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Looking to Learn: Investigating the Motivations to Learn and the Barriers Faced by Adults Wishing to Undertake Part-Time Study



2.1 Participation is an enormous topic in education, and understanding its meaning, the forms it takes, and the patterns within it is a perpetual challenge. This chapter discusses the approach taken to participation in this study and the ways in which that approach recognises some of the major challenges of the topic. I begin by describing the model of participation underpinning this study, using the work of Hertzberg (1966) and Maslow (Huitt, 2004). The following sections lay out a concrete framework for approaching participation (reflecting the policy context), and provide a brief overview of the criteria used to select the research included in this review.

A model of participation

2.2 The current study has required the development of a consistent approach to the topic in order to organise and make sense of the vast body of literature on participation. I have chosen a simple model that, nonetheless, helps to address many of the complexities of the topic. There are two underlying theories, both of which can be considered as belonging to the field of social psychology.

2.3 The first of these is the notion of a hierarchy of needs, as developed by Abraham Maslow (1954). Maslow's basic idea is that humans have two kinds of needs: deficiency needs and growth needs. The deficiency needs are the basic requirements for survival, including physiological needs such as food and water; safety needs such as being out of danger; belongingness needs such as being accepted by others; and esteem needs including being competent and gaining recognition. Only when the deficiency needs are satisfied can the individual move on to the growth needs, which include the need to know and understand, and aesthetic needs such as an attractive home.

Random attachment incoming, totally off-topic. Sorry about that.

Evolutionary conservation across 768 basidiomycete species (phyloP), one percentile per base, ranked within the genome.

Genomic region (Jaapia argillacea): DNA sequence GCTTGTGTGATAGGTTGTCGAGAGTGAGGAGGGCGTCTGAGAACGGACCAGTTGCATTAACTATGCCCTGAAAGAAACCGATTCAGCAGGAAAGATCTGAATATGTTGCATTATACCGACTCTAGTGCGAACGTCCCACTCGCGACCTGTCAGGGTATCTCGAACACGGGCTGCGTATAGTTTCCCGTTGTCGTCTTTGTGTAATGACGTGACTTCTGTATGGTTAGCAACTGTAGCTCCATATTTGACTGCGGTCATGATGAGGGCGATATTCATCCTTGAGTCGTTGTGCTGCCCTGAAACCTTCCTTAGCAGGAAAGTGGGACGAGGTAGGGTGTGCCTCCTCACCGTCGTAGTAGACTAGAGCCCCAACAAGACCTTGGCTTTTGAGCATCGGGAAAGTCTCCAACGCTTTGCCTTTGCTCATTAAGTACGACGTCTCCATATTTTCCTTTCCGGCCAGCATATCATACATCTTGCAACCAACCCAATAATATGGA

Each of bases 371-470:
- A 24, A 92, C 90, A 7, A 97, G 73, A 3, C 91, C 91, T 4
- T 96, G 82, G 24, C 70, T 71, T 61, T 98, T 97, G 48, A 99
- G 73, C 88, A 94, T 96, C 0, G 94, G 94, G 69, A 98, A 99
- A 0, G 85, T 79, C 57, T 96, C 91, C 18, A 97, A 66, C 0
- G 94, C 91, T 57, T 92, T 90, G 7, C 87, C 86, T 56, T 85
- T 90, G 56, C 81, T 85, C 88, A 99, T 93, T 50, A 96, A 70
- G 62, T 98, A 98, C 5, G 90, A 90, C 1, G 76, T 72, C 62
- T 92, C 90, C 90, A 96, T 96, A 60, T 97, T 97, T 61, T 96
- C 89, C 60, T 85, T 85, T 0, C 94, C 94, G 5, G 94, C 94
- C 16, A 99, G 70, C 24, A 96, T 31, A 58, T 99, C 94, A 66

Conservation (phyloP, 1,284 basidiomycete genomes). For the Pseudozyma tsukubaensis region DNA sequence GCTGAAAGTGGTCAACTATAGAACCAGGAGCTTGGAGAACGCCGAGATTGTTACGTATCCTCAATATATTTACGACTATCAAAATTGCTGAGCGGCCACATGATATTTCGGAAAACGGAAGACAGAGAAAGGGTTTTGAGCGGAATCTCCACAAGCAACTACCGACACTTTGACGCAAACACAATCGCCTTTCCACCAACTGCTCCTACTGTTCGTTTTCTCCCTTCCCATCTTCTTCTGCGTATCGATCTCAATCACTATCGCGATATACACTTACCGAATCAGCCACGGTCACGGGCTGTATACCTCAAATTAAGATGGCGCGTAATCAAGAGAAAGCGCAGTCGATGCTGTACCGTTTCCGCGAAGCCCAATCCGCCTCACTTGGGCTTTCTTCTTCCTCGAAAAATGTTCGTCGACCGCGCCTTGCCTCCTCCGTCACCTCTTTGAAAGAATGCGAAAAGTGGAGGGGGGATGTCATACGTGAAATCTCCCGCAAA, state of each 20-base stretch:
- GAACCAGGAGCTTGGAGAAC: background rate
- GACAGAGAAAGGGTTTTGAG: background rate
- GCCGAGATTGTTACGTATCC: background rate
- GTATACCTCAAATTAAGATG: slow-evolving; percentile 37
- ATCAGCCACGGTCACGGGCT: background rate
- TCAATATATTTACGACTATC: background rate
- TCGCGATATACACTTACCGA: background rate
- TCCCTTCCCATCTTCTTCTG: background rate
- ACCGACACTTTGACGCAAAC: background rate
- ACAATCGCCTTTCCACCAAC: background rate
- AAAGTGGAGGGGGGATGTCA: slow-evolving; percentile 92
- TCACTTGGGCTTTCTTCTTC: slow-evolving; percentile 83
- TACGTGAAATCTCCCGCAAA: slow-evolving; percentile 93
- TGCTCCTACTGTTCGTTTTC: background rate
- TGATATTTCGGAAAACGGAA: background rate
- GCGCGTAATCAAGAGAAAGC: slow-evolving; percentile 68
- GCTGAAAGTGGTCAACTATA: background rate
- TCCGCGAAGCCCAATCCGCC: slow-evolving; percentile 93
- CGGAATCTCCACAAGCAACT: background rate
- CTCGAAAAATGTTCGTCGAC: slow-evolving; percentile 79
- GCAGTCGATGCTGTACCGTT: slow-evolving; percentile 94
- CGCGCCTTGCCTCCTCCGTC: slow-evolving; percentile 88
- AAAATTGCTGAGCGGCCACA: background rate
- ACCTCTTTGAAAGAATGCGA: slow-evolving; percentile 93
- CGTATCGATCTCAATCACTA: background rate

2.4 Maslow's theories have two significant implications for educational participation. The first is that people will participate in education when their basic deficiency needs are taken care of. That is, they will be able and willing to learn when they have already obtained food, shelter and clothing as well as other survival necessities. This has interesting repercussions regarding people living in poverty, as it suggests that expecting people to learn their way out of poverty may be unrealistic-the very features that mark poverty, such as low quality nutrition and housing, may inhibit people from engaging in learning. The second implication is that vocational and leisure focused learning will appear at different places in Maslow's hierarchy. While vocational education may in certain circumstances be inspired by, and satisfy, deficiency needs, education due to interest in a topic will clearly fall into the growth need area. This creates a potential separation between participation decisions around learning for interest and learning for vocational or other direct advantage.